Friday, February 29, 2008

CD News: The countdown begins!!

Clay Aiken CD News

Finally the moment we for which we have been waiting, news on the new CD which will hopefully be out on May 6th or at least before the summer. Clay announced on at this link. There are three videos related to the new album, so make sure you don't miss any.

Clay's theme for the album grew out of a song submitted to him called "On The Way Here", which was written by Ryan Tedder of One Republic. After listening to the lyrics, he noticed that several songs under consideration had the same theme of journey and growth, so the theme of Clay's journey over the last five years was born.

Here are the lyrics:

On My Way Here

I took my first step
On that black and white kitchen floor
I sometimes wonder if that house
Is even there, anymore
I had my first glimpse of love
When I was five
I watched two people split apart
But still the three of us survived

I’ve seen the best
I’ve seen the worst
I wouldn’t change what I’ve been through
I’ve touched the sky
I’ve hit the wall
But I did what I had to

On my way here
Where I am now
I’ve learned to fly
I have to want to leave the ground
I’ve fallen hard
But I’ve been loved
And in the end it all works out
My faith has conquered fear
On my way here.

Oh yeah yeaaah

My address has changed
Almost every year
I've found that standing still
Can quickly make a lifetime disappear
I'd rather try and fail
A thousand times denied
And this, whenever you feel pain
It lets you know that you’re alive

I’ve been a fool
I’ve been afraid
Yeah, I’ve been loved
I've been lied to
I've been wrong
And I've been right
I stood up when I had to

Yeah Yeahhhh

On my way here
Where I am now
I’ve learned to fly
I have to want to leave the ground
I’ve fallen hard
But I’ve been loved
And in the end it all works out
My faith has conquered fear
On my way here.

No guarantees
I believed that I would find
An open door or a light
To lead me to the other side
I guess that is why

On my way here
Where I am now
I’ve learned to fly
I have to want to leave the ground
I’ve fallen hard
But I‘ve been loved
And in the end it all works out
My faith has conquered fear
On my way here


Here's a cute montage that previews clips of three songs that should be on the album:

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Monday, February 25, 2008

Not a Debut For Cowards!

One fan recently remarked that if the reviews of Clay's performance in Spamalot weren't good, she would be calling the reviewer a liar. You might think, "what else would a fan say", but the truth is everything Clay Aiken does is analyzed to the nth degree by the fandom. In many ways, some fans are harder on him than any critic could be, but with Spamalot there is seemingly universal agreement that he taken this role, and kicked it to the curb. The great thing is that he is totally out of his comfort zone. He's not exactly experienced in dancing and acting. Singing yes, but not doing it while acting and dancing. He has surpassed fans' expectations with this role and hopefully his own. He might just have found his grail on Broadway or at least part of his grail.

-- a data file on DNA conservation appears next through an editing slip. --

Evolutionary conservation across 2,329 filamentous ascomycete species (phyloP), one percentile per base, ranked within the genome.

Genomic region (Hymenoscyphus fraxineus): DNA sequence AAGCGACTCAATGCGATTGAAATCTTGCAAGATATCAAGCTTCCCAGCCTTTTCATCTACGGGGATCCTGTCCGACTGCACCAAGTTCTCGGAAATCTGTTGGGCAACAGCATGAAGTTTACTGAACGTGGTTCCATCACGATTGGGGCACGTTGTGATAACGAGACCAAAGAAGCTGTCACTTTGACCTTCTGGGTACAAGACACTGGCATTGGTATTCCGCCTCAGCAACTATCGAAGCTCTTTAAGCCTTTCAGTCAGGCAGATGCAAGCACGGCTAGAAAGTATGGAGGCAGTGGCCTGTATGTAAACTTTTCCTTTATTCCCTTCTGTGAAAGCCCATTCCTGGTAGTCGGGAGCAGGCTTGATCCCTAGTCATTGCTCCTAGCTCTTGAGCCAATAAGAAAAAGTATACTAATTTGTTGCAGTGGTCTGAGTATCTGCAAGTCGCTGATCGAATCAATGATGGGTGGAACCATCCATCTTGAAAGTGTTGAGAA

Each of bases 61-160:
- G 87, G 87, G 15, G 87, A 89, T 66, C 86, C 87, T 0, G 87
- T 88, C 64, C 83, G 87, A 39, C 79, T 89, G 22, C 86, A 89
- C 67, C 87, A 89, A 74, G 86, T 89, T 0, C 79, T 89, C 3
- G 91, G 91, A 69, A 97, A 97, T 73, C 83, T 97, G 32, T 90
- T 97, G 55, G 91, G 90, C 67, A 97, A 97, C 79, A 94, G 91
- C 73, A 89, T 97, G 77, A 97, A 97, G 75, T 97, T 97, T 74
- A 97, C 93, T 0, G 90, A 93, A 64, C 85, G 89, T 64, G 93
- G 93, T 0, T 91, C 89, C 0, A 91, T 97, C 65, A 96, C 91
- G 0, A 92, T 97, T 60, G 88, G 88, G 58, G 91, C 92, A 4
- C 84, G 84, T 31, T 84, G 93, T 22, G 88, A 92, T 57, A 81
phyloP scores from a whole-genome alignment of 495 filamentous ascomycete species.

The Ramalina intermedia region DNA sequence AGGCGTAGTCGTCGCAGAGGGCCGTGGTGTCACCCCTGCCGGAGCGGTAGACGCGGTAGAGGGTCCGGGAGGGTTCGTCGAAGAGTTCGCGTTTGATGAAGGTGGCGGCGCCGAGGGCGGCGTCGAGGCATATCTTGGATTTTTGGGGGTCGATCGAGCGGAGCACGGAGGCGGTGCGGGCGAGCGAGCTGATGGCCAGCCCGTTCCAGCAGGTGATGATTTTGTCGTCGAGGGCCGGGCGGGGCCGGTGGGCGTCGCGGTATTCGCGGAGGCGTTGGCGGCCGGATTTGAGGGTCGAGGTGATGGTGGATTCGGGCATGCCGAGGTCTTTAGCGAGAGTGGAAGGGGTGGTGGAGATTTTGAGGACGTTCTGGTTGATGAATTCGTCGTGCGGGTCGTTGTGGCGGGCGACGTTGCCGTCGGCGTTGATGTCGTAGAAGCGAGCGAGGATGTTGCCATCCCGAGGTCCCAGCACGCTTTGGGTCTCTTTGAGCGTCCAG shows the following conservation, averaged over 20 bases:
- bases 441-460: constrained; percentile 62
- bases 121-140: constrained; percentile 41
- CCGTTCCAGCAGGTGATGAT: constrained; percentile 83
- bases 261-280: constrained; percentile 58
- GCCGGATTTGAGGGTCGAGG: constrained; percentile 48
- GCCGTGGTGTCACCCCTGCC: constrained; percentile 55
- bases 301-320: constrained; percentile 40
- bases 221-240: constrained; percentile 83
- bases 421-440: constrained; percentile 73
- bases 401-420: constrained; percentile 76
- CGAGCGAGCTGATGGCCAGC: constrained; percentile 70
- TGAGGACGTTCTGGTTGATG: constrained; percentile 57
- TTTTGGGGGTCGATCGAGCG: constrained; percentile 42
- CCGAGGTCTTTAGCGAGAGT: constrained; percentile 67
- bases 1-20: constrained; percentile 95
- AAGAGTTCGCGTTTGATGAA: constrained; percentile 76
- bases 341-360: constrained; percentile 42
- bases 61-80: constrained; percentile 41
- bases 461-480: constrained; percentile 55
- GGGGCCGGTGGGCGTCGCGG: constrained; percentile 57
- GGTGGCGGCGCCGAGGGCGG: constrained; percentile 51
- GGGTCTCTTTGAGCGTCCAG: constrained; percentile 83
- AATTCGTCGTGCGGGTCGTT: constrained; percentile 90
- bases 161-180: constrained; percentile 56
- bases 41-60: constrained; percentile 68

Review by Newsday :

Review: Clay Aiken fits as Sir Robin in 'Spamalot


Hey, it's not dead yet. In the words of one of the supremely goofy bad-taste delights from "Monty Python's Spamalot," the musical may be approaching its third year at the Shubert Theatre. But the thing's not dead yet - in fact, not even close.

Forgive our suspicion that "Spamalot" might have reached the uh-oh point in its heretofore long and happy run. After all, Clay Aiken, unknown until he was the runner-up in the second season of "American Idol," had been cast, with alarming hoopla, to play Sir Robin and assorted zanies - in a British accent, in a role created on film by (author, lyricist, co-composer) Eric Idle himself and recreated on Broadway by David Hyde Pierce.

We know that Fantasia, Aiken's fellow breakout survivor from gladiator TV, had a phenomenal stage debut last year as a replacement for the star in "The Color Purple." But what are the chances that another newbie from the South with zero stage experience would be able to slip into a high-maintenance Broadway hit without dragging it down like a boulder tied to its soft shoe?

So it's excellent news for Aiken and "Spamalot," not so good for drama schools. Aiken is a charmer. With his aging cherub face and a frizzle-pageboy wig, he goes sweetly and deftly Medieval on Broadway - a world described in the show as "a very special place with people who can sing and dance, often at the same time."And so he does, frequently at the same time. Aiken blends into the sophomoric adorableness of the show, even toying with his own girlish charisma at a piano topped with a Liberace candelabra. His voice has range and color. He dances with a childlike skip, he yodels and sings falsetto and gets through the scenes when Robin "soils himself" with no visible humiliation. This is not a debut for cowards.

Overall, Mike Nichols' cartoon spectacle has been spiffily maintained. The actors - including Jonathan Hadary's little-king Arthur, Christopher Sieber's droll Galahad, David Hibbard's loyal Patsy and Rick Holmes' thoroughly demented French Taunter - play with the abandon of bright kids discovering a new toy. Hannah Waddingham is a force of nature as the many faces and voices of the Lady of the Lake.